Ten Notes From A Race I Barely Remember (And That There Wasn’t That Much To Say About In The First Place, Which Is Why It Took So Long To Say Anything):
1. The average high for Salisbury (well, Lawrence, actually), Massachusetts, on April 4 is 51 degrees. This year it was 66 at 11:00 in the morning (it peaked at 79 in the afternoon) but with only 48% humidity, so while it wasn’t ideal running weather, it really wasn’t that bad, either. If they had started the race at 9:00, the temperature would have still been in the mid-fifties. I would have had to wake up earlier, though – there’s always a trade-off.
2. The course had its good points and its bad points – it was an out-and-back that was mostly flat and well-shaded, but kind of boring in a scenic, suburban sort of way. The one noticeable uphill came sans shade, so that wasn’t very nice, but it was near the end so you just had to suck it up and get over it.
3. The race was staged from the Winner’s Circle, a bar in, or at least on the outskirts of, Salisbury, Massachusetts. Massachusetts, and I think New England in general, has something we could use a lot more of here in Texas – running-centric bars. Because even down here, most runners I know don’t mind the idea of a beer or two dozen after a long, hard run.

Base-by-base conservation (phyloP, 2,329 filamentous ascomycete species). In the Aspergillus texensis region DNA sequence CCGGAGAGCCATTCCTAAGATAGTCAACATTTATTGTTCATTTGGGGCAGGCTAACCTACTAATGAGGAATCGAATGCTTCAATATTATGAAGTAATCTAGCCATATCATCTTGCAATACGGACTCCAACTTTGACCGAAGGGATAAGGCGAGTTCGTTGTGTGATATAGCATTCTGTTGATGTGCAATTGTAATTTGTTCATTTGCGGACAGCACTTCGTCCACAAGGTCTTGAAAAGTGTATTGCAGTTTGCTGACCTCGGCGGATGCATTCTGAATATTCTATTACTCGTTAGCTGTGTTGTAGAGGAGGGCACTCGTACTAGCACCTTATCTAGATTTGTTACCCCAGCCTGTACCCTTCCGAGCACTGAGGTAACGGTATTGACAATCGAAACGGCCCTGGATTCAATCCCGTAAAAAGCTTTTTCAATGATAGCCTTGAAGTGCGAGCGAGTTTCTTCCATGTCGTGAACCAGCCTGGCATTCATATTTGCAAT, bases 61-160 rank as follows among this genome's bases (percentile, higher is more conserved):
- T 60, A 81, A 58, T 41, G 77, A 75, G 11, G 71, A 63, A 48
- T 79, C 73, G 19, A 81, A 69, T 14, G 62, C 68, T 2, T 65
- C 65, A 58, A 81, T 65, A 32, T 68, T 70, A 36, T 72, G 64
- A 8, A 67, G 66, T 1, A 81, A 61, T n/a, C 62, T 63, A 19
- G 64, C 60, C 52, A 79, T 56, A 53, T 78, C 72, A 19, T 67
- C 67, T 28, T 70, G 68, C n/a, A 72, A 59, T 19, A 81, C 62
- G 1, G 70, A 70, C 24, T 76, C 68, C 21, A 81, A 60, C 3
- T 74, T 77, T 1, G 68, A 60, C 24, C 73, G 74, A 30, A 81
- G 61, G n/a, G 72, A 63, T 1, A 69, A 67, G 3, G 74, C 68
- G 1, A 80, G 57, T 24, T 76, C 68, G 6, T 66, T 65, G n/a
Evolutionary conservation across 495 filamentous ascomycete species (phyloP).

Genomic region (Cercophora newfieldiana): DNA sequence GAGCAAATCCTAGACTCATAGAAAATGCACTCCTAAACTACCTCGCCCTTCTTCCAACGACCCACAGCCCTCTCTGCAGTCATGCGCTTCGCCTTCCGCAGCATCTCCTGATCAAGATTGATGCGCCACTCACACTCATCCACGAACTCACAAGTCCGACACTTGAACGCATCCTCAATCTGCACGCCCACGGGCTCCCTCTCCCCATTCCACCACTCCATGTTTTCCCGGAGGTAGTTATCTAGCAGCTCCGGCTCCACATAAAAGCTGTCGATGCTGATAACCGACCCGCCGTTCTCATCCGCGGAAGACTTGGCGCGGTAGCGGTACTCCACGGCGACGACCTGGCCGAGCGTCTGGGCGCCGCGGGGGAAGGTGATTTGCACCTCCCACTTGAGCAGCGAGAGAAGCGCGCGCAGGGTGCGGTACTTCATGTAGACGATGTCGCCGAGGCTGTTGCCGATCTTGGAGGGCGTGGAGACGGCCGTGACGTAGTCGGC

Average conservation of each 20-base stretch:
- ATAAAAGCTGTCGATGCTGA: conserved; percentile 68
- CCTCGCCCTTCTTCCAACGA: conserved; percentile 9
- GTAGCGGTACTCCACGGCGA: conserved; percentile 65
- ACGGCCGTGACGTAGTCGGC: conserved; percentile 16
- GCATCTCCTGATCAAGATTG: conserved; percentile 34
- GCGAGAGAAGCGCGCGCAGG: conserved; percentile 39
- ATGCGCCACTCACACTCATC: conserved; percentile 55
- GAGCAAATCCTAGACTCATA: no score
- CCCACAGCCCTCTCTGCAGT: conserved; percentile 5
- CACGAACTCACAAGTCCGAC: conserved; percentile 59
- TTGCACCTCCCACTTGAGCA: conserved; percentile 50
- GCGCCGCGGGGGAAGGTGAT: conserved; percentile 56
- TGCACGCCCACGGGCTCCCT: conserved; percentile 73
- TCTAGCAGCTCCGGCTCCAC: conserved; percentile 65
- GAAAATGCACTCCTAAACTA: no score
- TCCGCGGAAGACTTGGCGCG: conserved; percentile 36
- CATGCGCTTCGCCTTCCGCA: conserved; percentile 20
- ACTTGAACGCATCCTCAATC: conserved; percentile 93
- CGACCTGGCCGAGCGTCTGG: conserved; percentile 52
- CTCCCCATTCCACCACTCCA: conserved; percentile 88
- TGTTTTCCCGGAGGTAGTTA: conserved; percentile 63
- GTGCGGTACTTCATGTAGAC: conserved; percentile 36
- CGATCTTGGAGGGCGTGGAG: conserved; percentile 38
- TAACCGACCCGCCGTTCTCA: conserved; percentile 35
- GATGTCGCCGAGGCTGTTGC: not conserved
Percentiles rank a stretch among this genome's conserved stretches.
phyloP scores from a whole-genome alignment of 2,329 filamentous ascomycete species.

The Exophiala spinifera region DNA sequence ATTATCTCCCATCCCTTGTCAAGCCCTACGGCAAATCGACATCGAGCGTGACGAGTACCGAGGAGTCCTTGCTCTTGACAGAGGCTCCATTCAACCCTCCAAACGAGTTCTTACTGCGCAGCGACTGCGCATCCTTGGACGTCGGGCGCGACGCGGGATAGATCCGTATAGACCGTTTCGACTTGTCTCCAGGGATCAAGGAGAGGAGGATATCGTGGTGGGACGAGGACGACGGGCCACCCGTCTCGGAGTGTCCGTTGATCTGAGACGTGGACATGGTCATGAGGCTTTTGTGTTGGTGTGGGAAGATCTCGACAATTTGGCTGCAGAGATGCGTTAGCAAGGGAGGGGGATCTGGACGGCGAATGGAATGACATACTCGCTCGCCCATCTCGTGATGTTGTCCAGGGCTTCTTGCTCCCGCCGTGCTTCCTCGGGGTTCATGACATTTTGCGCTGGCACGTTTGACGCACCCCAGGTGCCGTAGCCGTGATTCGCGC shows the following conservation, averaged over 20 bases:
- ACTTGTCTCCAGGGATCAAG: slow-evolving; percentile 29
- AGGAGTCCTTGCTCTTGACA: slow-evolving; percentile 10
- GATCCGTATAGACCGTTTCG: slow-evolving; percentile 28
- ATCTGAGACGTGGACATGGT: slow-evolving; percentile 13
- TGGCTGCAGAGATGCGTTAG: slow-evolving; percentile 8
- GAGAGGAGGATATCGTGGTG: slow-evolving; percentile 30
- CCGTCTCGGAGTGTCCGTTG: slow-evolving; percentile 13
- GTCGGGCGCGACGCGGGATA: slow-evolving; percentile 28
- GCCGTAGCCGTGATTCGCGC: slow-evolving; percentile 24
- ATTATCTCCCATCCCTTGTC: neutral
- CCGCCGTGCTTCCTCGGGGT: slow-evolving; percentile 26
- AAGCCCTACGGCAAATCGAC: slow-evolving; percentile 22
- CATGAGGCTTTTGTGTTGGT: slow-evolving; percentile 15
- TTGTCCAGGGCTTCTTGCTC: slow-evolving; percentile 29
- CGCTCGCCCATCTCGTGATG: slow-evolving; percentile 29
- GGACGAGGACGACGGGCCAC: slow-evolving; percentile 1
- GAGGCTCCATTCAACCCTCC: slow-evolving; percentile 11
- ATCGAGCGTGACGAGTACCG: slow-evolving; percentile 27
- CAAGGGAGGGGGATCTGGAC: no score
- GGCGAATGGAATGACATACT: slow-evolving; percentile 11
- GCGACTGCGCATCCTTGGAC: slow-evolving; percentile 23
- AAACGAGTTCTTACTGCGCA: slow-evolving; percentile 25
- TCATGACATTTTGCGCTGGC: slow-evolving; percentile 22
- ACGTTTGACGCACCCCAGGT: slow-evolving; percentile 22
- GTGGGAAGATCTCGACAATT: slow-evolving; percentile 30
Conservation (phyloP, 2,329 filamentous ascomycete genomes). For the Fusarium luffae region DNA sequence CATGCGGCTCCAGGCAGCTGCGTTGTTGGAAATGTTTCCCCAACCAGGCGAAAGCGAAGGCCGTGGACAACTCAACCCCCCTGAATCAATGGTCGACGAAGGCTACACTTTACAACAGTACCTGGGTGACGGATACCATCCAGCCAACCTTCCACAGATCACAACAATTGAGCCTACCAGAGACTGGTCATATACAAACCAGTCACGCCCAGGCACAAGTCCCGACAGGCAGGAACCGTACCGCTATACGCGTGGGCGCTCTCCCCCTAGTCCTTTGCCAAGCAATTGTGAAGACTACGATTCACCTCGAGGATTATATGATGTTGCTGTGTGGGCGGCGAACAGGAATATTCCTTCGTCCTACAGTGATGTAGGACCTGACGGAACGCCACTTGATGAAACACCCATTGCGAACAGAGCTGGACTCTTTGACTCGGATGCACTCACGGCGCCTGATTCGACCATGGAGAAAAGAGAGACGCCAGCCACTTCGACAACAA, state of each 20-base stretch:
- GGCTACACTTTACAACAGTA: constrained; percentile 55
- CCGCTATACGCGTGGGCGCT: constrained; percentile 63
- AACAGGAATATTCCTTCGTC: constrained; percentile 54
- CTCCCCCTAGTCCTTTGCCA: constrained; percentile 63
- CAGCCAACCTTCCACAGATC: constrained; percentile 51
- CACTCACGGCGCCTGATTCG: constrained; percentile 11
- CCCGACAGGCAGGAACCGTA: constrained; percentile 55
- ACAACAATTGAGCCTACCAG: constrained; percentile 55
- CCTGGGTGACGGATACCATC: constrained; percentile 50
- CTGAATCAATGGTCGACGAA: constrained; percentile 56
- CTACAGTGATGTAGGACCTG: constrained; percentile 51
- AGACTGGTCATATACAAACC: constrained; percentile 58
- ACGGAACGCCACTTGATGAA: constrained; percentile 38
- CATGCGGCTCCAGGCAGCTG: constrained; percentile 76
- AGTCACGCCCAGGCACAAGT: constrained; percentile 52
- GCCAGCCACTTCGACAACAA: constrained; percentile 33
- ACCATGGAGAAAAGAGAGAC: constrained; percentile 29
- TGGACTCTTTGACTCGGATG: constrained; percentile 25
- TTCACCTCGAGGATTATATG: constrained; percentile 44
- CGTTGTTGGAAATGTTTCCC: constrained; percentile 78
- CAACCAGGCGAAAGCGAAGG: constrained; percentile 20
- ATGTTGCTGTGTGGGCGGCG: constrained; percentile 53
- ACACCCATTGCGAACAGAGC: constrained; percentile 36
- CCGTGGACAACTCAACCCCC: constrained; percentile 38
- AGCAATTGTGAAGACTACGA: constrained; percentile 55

4. Celebrity of the day was Sara Hall, U.S. womens road 5K champion in 2006 and wife of Olympic marathoner Ryan. She was the first female finisher in 21:34 which means that when she was crossing the finish line, I was starting to wonder if maybe they had forgotten to put out a marker for the third mile.
5. After the race I thought, man, I could go for a beer right now – which worked out well because they had some from Harpoon Brewery.
6. There was an older gentleman running around with a neatly-trimmed beard on exactly one-half his face. I’m not sure what was up with that but going on three months later it’s still memorable. In a creepy sort of way.
7. For all the ubiquity of Starbucks, I had a tough time finding coffee before this race. Partially because I’m too much of a control freak to patronize Dunkin Donuts, where they have kind of a heavy hand with the milk.
8. My plan was to run the first two miles as hard as I could and struggle through the last two as best I could. The results overall were better than I expected – 30:50 with splits of about 7:15, 7:30, 8:00, and 8:05 – but I was hoping the first two miles would each be about fifteen seconds faster.
9. Coincidentally, I think it also took me 30:50 to finish my postrace beer. I’m pacing myself, sergeant.
10. The biggest disappointment was not getting a shirt; you had to preregister to get one. At the time I though they looked pretty cool but now I can’t remember what they looked like so, in retrospect, I guess I’m not that disappointed.